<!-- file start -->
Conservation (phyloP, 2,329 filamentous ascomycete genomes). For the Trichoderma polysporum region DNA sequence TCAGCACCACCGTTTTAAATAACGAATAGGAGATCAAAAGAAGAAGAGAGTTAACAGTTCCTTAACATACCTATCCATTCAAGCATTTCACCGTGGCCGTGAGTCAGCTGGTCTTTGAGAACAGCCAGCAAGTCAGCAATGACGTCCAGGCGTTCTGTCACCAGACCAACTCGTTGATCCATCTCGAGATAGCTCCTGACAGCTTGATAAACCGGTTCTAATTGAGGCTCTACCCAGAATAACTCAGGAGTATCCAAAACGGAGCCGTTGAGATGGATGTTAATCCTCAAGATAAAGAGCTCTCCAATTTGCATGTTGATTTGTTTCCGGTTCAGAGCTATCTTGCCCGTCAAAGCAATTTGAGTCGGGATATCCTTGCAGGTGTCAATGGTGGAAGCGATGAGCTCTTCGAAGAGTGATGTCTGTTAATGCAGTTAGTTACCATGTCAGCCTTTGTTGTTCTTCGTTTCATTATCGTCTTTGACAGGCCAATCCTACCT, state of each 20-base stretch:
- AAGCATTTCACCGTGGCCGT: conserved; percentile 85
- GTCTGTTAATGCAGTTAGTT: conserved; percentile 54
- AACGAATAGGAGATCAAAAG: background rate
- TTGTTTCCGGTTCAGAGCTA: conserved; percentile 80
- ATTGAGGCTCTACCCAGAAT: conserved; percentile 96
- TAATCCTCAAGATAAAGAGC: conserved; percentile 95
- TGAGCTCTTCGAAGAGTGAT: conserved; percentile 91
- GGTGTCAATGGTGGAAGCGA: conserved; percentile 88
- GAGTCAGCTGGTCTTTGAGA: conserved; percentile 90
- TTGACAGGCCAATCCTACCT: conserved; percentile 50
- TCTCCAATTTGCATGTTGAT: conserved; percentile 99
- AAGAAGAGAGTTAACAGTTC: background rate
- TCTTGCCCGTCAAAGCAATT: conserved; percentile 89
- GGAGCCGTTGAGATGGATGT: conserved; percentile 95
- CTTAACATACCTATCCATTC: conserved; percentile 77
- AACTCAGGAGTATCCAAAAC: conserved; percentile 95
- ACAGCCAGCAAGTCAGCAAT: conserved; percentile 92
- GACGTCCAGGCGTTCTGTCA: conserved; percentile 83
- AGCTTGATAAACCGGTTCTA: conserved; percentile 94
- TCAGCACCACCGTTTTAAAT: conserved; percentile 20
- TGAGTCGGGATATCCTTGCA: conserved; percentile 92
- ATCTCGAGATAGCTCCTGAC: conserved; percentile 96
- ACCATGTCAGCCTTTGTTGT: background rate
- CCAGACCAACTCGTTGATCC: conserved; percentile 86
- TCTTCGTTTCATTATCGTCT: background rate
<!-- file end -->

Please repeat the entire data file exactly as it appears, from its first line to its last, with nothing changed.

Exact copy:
Conservation (phyloP, 2,329 filamentous ascomycete genomes). For the Trichoderma polysporum region DNA sequence TCAGCACCACCGTTTTAAATAACGAATAGGAGATCAAAAGAAGAAGAGAGTTAACAGTTCCTTAACATACCTATCCATTCAAGCATTTCACCGTGGCCGTGAGTCAGCTGGTCTTTGAGAACAGCCAGCAAGTCAGCAATGACGTCCAGGCGTTCTGTCACCAGACCAACTCGTTGATCCATCTCGAGATAGCTCCTGACAGCTTGATAAACCGGTTCTAATTGAGGCTCTACCCAGAATAACTCAGGAGTATCCAAAACGGAGCCGTTGAGATGGATGTTAATCCTCAAGATAAAGAGCTCTCCAATTTGCATGTTGATTTGTTTCCGGTTCAGAGCTATCTTGCCCGTCAAAGCAATTTGAGTCGGGATATCCTTGCAGGTGTCAATGGTGGAAGCGATGAGCTCTTCGAAGAGTGATGTCTGTTAATGCAGTTAGTTACCATGTCAGCCTTTGTTGTTCTTCGTTTCATTATCGTCTTTGACAGGCCAATCCTACCT, state of each 20-base stretch:
- AAGCATTTCACCGTGGCCGT: conserved; percentile 85
- GTCTGTTAATGCAGTTAGTT: conserved; percentile 54
- AACGAATAGGAGATCAAAAG: background rate
- TTGTTTCCGGTTCAGAGCTA: conserved; percentile 80
- ATTGAGGCTCTACCCAGAAT: conserved; percentile 96
- TAATCCTCAAGATAAAGAGC: conserved; percentile 95
- TGAGCTCTTCGAAGAGTGAT: conserved; percentile 91
- GGTGTCAATGGTGGAAGCGA: conserved; percentile 88
- GAGTCAGCTGGTCTTTGAGA: conserved; percentile 90
- TTGACAGGCCAATCCTACCT: conserved; percentile 50
- TCTCCAATTTGCATGTTGAT: conserved; percentile 99
- AAGAAGAGAGTTAACAGTTC: background rate
- TCTTGCCCGTCAAAGCAATT: conserved; percentile 89
- GGAGCCGTTGAGATGGATGT: conserved; percentile 95
- CTTAACATACCTATCCATTC: conserved; percentile 77
- AACTCAGGAGTATCCAAAAC: conserved; percentile 95
- ACAGCCAGCAAGTCAGCAAT: conserved; percentile 92
- GACGTCCAGGCGTTCTGTCA: conserved; percentile 83
- AGCTTGATAAACCGGTTCTA: conserved; percentile 94
- TCAGCACCACCGTTTTAAAT: conserved; percentile 20
- TGAGTCGGGATATCCTTGCA: conserved; percentile 92
- ATCTCGAGATAGCTCCTGAC: conserved; percentile 96
- ACCATGTCAGCCTTTGTTGT: background rate
- CCAGACCAACTCGTTGATCC: conserved; percentile 86
- TCTTCGTTTCATTATCGTCT: background rate